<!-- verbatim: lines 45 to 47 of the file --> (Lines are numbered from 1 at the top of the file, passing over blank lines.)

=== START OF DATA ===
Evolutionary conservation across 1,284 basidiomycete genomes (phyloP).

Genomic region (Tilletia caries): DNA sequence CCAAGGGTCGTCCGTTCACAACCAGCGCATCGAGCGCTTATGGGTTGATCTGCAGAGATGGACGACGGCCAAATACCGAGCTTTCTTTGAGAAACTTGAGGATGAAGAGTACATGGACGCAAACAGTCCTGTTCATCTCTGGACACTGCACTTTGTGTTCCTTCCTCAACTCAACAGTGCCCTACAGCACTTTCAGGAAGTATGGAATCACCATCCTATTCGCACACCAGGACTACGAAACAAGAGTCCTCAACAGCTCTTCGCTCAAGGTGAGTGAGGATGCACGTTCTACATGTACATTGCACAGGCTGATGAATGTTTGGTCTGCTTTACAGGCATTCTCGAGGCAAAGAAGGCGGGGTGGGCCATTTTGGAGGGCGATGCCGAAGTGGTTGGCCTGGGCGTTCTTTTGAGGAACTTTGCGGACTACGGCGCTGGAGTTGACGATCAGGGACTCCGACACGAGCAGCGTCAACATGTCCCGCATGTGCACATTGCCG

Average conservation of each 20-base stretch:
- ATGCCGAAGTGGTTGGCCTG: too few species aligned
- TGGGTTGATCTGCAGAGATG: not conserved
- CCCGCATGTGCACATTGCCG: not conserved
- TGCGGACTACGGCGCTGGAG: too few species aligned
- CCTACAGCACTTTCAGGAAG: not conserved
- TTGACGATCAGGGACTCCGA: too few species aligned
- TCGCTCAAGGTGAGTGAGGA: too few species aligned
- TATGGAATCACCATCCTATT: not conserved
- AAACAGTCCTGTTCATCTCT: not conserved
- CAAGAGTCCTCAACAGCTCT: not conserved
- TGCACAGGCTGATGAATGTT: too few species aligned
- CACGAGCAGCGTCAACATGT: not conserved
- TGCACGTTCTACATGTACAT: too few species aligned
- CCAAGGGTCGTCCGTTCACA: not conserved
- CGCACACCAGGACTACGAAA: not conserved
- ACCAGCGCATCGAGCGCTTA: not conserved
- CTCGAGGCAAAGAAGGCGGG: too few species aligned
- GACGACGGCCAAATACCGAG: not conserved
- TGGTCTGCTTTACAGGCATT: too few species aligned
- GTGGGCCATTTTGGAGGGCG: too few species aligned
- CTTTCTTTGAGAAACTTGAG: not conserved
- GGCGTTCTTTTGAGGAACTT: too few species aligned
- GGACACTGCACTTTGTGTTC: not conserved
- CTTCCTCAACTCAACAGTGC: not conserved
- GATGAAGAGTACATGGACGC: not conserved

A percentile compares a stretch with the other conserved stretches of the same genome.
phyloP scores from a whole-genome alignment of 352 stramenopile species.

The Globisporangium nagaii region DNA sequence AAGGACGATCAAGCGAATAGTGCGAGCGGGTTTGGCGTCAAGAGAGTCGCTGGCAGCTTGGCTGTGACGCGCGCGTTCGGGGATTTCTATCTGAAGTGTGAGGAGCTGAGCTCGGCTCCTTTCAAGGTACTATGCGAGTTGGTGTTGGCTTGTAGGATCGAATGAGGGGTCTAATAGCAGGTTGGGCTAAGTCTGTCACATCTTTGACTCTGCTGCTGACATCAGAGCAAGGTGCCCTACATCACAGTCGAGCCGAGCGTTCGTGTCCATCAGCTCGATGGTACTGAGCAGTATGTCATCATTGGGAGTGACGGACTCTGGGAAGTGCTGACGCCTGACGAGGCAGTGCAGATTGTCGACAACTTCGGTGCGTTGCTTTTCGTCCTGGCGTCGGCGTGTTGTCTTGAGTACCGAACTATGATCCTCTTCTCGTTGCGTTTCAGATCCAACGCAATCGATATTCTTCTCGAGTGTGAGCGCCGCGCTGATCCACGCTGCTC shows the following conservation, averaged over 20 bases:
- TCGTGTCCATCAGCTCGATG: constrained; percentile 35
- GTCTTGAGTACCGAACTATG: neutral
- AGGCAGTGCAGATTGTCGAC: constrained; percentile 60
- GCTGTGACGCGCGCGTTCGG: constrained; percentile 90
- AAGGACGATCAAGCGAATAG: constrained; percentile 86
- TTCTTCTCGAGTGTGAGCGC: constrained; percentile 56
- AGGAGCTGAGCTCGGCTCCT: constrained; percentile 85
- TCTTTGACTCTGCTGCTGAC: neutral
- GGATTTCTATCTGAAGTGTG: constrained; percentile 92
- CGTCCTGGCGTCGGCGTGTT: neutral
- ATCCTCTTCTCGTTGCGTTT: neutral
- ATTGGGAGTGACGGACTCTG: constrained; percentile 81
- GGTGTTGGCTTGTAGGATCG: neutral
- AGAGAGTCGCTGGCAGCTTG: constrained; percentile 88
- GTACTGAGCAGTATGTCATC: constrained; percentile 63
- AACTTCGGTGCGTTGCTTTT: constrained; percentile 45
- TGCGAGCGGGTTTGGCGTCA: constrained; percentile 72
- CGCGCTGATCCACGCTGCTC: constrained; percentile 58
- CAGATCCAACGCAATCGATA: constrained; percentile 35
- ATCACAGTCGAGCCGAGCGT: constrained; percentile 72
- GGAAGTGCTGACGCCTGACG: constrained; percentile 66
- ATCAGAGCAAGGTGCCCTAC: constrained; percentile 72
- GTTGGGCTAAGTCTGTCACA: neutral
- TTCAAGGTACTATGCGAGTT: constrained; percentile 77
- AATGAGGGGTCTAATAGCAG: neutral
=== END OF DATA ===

- AGAGAGTCGCTGGCAGCTTG: constrained; percentile 88
- GTACTGAGCAGTATGTCATC: constrained; percentile 63
- AACTTCGGTGCGTTGCTTTT: constrained; percentile 45